The Parable of the Prodigal Son
For many centuries, the Bible has been an inexhaustible source of inspiration for artists, poets, and writers. Without claiming to be innovative, we will see how the three great artists refracted the same parable in the crystal of their work.
The parable of the prodigal son tells us that the son left home, returned naked and barefoot. The father received him, ordered to kill the fat calf in honor of the return of his son. In the era of religious wars, violent peasant uprisings, Jacquerie and Bashmak, this parable was very relevant and two great contemporaries, Bosch and Durer turned to this story, showing us different facets and reasons for the appearance “Prodigal sons.” The third of the great artists examined here, Rembrandt, was born eighty years after the death of the youngest of them, Dürer, in a more relaxed era and his interpretation of the parable is much calmer than the works of Bosch and, especially, Dürer, saturated with tragedy.
Bosch the Prodigal Son
Jerome Bosch (1460 – 1516) showed us a young man who returns home, having been defeated in the fight against life circumstances. Let’s take a closer look. Tired, one would like to say “dear young man”, returns without making wealth, without bringing a young wife, hiding from adversity under the parental wing. This is clearly not an adventurer who is ready to engage in Landsknechty in order to make a fortune by robbery, which was quite permissible at that time. Conquistadors will not be recruited from such people, who will make up fabulous fortunes in order to return to Europe and die in poverty, on a pile of straw.
Rather, this young man left a completely prosperous family in pursuit of a bird of happiness. She might have taken the form of some beautiful girl in his eyes. Maybe he was unbearably tired of the burgher life, with continuous teachings, prohibitions, work from dark to dark in the stable, along with farm laborers. He wanted something brighter and lighter. These are all our speculations based on the pleasant, albeit sad appearance of the young man. The young man has only one foot shod, on the other just something in the form of a slipper. He has a wicker box over his shoulders, judging by how he crashes into his shoulders, the box is not completely empty. The young man has a pretty decent dagger on his belt. This is not drunk all the tramp and the drunkard. But his knees are torn, one leg is bandaged. So he’s going to lick his wounds. Where he earned the wound, we do not know. Whether he received it during one of the uprisings, or if the religious dispute turned into a fight, is now not decided.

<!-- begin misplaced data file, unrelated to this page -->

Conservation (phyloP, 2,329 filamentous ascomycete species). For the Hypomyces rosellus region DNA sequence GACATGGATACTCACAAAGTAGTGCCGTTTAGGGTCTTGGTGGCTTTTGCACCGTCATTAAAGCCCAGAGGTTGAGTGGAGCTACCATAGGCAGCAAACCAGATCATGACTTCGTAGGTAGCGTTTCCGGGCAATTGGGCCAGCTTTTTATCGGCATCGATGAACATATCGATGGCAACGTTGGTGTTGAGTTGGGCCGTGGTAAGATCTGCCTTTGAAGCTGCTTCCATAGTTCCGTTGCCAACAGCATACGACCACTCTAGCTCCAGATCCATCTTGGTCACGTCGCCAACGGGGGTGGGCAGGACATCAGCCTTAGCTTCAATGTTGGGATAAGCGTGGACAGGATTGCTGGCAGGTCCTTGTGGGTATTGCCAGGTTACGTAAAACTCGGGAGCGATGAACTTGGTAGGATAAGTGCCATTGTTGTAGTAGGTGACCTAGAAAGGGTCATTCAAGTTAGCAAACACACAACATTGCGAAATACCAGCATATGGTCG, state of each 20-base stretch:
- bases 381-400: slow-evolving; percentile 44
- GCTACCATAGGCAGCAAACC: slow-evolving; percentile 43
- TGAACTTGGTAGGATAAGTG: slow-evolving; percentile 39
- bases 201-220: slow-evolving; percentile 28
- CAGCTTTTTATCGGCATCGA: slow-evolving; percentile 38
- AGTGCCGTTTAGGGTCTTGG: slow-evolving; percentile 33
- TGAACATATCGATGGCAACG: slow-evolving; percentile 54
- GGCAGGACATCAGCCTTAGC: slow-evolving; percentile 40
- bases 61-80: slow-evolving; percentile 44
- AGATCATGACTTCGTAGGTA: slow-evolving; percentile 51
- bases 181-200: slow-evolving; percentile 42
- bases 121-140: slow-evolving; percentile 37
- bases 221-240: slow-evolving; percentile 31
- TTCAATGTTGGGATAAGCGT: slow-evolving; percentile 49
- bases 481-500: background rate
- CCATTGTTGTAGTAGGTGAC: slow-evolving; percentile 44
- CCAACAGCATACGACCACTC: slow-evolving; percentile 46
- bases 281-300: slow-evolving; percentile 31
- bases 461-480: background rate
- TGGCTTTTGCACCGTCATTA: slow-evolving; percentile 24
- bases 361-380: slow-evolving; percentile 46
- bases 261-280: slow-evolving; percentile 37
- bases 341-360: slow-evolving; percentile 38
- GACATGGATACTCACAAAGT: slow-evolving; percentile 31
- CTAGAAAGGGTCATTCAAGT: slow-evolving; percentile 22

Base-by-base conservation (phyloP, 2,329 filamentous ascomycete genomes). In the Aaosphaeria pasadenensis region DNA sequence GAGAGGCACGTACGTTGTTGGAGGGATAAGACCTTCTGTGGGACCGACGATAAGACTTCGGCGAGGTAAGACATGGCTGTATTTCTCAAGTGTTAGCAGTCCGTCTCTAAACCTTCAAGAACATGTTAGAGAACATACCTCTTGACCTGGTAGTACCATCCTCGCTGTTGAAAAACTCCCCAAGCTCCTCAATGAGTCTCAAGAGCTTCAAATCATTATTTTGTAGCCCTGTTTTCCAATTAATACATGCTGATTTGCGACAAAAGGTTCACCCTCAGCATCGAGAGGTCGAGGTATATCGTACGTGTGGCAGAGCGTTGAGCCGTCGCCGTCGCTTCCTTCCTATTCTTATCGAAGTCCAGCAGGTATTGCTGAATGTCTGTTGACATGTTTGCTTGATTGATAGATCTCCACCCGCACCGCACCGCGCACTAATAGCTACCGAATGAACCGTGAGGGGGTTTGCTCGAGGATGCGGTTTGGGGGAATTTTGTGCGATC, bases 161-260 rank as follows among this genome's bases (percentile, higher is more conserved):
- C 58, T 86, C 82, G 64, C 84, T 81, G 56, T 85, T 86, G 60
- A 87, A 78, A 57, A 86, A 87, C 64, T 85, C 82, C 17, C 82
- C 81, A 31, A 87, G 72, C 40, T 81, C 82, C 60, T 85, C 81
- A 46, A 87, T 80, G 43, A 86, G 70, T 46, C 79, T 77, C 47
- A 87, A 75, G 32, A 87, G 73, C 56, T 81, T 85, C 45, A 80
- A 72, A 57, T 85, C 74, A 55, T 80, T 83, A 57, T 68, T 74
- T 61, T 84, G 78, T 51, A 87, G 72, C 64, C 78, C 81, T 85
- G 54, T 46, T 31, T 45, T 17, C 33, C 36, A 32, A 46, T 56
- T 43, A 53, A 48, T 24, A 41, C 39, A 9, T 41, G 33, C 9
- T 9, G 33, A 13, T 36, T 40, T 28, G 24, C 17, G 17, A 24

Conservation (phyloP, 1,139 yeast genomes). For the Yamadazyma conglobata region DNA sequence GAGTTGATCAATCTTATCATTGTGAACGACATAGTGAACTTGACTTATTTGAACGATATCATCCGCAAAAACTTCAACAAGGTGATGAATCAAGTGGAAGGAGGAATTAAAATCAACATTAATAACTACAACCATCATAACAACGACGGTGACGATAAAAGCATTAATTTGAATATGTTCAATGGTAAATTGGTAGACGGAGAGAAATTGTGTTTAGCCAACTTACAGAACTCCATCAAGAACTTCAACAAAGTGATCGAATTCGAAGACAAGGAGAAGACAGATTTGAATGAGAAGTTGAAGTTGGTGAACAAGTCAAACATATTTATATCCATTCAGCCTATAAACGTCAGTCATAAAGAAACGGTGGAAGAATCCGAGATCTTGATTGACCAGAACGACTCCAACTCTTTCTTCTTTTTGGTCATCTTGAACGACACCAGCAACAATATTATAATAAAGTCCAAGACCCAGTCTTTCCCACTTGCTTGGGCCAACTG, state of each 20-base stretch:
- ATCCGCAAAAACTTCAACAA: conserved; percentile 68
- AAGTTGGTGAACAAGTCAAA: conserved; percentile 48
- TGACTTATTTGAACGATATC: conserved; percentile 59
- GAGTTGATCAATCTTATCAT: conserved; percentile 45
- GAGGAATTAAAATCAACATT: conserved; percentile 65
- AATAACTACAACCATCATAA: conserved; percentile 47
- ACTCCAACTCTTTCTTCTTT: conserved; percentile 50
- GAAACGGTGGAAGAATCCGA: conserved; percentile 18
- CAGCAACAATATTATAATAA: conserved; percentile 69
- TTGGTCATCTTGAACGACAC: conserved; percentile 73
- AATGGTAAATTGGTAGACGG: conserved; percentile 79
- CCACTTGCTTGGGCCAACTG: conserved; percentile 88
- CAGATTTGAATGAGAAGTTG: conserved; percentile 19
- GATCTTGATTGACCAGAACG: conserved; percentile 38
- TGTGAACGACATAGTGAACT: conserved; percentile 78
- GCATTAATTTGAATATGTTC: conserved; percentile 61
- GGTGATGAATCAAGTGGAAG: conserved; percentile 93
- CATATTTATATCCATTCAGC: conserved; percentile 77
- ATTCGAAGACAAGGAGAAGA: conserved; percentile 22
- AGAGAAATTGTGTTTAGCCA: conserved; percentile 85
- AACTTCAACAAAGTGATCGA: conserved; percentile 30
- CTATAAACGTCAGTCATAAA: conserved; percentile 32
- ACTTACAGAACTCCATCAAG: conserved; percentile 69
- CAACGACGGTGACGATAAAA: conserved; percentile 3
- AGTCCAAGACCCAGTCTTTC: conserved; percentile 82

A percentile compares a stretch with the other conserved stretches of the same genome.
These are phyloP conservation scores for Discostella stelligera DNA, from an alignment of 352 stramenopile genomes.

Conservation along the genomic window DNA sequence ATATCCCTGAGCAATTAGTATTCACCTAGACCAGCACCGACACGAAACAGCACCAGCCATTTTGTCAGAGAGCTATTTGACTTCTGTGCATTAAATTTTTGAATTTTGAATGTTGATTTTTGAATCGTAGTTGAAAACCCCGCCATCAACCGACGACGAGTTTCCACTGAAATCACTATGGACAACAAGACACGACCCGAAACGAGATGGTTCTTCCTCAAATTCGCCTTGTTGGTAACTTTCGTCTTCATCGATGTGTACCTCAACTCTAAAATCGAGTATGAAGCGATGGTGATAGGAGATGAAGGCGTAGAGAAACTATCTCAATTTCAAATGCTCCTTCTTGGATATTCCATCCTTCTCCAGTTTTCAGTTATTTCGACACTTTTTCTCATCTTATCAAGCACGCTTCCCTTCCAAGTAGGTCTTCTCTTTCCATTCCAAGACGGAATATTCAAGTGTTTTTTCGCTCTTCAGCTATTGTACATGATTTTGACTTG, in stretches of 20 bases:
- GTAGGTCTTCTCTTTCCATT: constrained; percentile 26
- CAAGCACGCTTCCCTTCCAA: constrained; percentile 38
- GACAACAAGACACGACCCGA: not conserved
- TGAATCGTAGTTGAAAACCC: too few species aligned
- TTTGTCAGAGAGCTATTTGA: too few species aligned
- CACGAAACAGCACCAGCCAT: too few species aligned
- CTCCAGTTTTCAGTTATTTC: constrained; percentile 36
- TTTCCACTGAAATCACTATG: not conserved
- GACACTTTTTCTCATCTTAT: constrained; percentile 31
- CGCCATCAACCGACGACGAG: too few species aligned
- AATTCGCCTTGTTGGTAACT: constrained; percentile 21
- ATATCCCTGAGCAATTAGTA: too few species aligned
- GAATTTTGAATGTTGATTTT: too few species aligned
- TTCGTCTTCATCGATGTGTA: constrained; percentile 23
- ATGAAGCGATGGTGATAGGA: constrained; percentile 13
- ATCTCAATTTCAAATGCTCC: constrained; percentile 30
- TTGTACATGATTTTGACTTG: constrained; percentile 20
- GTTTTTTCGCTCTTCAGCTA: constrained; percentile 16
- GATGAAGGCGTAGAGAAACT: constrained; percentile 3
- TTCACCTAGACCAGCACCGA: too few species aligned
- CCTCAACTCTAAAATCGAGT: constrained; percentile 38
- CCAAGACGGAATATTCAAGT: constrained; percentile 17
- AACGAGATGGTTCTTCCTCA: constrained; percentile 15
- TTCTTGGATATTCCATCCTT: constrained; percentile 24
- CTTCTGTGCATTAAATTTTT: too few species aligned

What does he see? The picture does not show the joy of the household at the sight of the prodigal son. On the contrary, he is met with wariness and disorder. Perhaps he has not yet reached his court and sees neighbors to whom he is not interested, who are busy with their affairs, not paying attention to the devastation prevailing around. The dog barely recognizes him, she does not rush to his chest, as they meet a beloved master. The dog does not grind its teeth, but also does not show friendliness. The surrounding buildings are showing signs of decline. A few pigs and piglets do not change the overall picture. The shutter on one hinge, the torn roof, clearly indicates this. In the manger stands a “well-fed calf,” but no one is visible. Despondency and desolation blows from this work. This is a story about a house from which the soul has left. Whether Joy will return to this house, we do not know, it is also an unfinished story. The young man has not yet received parental forgiveness and affection.
Dürer: The Prodigal Son
Bosch’s younger contemporary, the great artist Albrecht Durer (1471 – 1528), approached the parable in a completely different way. We do not know if Durer, who was born in Nuremberg, met with Bosch, but his engraving leaves no doubt about the fate of the House that received the Prodigal Son. At first glance, everything in the picture breathes peace. The same well-fed calf is standing quietly, pigs are feeding. In the courtyard, a rooster is swarming, ducks are splashing, but the traces of decline are even more pronounced than in the picture of Bosch. Trees and bushes on houses, broken facades of houses – this yard is clearly not shining with prosperity.
A middle-aged man who is standing on a knee in a pile of manure, in a parody of the knight’s rite of passage, but his back is straight.
About people like him, front-line poet Alexander Mezhirov will say, after five hundred years:
We don’t have to feel sorry
After all, we did not spare anyone …
His hands are clenched in a prayer gesture, his head is raised to Heavenly Father. But under his arm he holds a heavy staff, which may well serve as a weapon. This is not a young dreamer. His hand would have been more suited to a long battle sword, a sword that has done a lot of trouble. Not a fake sword of Captain Thracass, (Theophile Gauthier, Captain Thracass) or Scaramouche (R. Sabatini, Scaramouche), no. If not for the blows of Fate, he would not have allowed himself to stand in a heap of dung. At first glance, everything breathes peace and quiet. The Prodigal Son returned home, a strong male hand will correct the rickety pillars, close holes and life will go the same as before.
But this is only at first glance. The idyll is destroyed by pigs, the very ones that for the authors of the parable were “unclean animals.”